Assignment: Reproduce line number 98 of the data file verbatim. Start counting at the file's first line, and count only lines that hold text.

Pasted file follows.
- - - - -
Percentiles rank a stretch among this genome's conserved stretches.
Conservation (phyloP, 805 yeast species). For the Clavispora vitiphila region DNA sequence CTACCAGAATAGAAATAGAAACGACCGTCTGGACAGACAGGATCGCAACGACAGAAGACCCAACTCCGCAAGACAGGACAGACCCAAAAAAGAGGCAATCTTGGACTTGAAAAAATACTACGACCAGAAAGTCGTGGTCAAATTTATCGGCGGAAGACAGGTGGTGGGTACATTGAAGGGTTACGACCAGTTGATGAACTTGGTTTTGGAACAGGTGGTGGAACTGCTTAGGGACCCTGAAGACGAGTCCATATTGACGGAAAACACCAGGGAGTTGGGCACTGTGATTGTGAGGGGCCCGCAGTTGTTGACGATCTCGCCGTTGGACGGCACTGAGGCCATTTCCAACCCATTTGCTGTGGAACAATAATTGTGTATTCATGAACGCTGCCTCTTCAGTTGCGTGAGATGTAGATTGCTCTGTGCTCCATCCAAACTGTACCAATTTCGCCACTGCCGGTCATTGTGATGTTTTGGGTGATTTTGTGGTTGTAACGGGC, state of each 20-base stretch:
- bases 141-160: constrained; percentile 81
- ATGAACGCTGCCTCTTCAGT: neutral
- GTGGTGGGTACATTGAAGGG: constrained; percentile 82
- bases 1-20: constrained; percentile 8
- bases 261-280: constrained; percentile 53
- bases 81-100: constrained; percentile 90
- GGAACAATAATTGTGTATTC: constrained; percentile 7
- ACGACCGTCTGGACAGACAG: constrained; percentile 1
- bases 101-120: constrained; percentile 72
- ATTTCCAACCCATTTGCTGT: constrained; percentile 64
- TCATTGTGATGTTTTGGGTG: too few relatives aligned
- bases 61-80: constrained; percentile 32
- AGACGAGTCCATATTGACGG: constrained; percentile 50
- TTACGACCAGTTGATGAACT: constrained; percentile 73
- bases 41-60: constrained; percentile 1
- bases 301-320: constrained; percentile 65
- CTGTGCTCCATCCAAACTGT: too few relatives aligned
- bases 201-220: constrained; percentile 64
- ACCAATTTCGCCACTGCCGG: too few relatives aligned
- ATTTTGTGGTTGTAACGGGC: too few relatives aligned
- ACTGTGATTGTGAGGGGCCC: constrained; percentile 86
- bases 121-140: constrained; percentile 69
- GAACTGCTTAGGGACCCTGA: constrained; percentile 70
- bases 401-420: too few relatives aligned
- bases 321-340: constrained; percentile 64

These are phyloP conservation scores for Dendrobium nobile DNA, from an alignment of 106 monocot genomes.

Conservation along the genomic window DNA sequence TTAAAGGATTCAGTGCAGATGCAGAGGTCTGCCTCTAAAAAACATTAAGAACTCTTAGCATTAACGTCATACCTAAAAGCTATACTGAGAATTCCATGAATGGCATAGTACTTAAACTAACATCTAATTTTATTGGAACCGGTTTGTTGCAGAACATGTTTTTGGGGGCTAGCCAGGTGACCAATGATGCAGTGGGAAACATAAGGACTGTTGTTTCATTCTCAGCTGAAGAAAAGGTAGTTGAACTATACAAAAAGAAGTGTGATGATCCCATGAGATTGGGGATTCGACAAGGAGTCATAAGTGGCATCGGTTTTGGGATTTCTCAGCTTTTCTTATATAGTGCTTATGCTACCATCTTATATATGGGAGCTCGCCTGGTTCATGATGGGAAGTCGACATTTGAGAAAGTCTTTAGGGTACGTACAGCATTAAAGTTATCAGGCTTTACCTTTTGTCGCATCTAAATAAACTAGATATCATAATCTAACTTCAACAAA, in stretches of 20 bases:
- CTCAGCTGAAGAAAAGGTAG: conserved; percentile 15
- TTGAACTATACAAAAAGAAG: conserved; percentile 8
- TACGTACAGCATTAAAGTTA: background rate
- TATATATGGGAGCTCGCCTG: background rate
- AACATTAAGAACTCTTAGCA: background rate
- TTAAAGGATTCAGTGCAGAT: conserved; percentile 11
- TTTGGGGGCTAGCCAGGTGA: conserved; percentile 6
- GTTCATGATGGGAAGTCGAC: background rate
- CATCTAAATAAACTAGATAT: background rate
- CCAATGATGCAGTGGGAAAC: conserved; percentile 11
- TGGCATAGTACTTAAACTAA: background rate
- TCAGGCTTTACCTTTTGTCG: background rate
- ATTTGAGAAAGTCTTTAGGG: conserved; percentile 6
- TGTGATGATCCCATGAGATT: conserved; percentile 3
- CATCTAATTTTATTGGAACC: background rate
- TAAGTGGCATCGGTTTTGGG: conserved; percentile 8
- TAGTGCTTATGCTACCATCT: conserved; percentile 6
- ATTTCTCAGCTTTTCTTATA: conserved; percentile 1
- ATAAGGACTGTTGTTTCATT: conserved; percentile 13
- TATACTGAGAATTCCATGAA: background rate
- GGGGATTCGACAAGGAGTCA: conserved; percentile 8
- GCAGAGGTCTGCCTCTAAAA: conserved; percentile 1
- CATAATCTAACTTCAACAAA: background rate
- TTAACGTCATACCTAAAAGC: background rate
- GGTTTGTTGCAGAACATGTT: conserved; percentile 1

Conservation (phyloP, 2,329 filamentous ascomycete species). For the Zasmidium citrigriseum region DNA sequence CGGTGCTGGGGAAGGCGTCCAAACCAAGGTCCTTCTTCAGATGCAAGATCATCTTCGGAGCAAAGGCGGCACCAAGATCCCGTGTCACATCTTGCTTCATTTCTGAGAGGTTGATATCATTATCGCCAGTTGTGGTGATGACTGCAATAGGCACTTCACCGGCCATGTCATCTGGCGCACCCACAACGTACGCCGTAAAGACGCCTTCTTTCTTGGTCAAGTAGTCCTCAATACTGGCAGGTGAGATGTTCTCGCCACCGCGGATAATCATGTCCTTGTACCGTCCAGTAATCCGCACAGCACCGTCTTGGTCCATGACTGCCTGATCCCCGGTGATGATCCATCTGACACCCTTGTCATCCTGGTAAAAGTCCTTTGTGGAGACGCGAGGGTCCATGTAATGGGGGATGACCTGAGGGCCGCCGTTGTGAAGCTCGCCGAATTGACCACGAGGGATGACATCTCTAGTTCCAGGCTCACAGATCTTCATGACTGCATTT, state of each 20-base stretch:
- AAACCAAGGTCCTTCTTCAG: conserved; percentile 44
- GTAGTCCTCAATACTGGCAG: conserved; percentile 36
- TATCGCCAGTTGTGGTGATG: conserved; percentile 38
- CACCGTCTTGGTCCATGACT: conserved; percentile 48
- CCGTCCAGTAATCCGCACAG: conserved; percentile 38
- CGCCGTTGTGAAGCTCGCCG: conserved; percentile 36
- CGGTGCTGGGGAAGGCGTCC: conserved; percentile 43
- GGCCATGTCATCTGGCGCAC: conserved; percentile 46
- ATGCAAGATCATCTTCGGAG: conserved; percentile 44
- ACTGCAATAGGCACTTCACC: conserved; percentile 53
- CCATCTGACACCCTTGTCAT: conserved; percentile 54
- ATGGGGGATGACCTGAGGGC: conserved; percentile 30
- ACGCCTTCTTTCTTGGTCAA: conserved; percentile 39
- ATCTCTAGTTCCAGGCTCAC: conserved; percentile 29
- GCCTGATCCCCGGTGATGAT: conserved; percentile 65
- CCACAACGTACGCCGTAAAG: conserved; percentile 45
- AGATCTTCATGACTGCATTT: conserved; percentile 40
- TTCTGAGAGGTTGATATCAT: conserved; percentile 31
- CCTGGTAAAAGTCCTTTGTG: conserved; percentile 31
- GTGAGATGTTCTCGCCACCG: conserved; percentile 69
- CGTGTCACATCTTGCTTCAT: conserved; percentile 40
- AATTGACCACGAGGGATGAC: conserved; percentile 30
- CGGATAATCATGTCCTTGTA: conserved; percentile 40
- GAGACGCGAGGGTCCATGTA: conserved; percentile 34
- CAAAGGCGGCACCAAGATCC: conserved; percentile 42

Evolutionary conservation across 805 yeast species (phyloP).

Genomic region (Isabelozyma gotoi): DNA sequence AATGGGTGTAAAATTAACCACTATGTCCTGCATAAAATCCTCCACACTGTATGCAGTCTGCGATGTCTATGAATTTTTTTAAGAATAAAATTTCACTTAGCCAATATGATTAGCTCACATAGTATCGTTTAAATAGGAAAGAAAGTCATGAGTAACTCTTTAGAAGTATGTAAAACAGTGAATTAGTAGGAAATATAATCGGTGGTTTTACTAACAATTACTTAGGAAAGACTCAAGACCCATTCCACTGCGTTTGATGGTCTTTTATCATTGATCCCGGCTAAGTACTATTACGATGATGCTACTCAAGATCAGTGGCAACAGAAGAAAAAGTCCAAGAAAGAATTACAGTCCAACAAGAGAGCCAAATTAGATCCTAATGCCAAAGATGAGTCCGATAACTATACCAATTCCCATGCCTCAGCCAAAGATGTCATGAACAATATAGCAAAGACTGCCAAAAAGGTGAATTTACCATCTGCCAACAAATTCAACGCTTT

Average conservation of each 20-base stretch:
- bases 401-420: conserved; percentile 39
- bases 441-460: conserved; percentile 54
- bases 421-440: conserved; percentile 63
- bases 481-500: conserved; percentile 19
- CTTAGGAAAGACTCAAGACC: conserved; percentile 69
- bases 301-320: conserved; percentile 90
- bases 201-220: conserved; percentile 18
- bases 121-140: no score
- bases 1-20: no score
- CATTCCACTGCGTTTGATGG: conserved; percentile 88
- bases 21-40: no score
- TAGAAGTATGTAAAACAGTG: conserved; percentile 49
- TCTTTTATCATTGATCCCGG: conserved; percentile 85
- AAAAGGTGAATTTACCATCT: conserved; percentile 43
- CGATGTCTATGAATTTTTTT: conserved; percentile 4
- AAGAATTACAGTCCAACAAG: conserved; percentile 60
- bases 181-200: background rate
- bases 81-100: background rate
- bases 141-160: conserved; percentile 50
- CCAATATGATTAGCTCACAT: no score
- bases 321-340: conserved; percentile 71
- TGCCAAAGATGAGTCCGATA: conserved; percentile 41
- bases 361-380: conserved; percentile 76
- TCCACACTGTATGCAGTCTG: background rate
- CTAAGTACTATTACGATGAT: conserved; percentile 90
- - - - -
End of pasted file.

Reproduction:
- CGATGTCTATGAATTTTTTT: conserved; percentile 4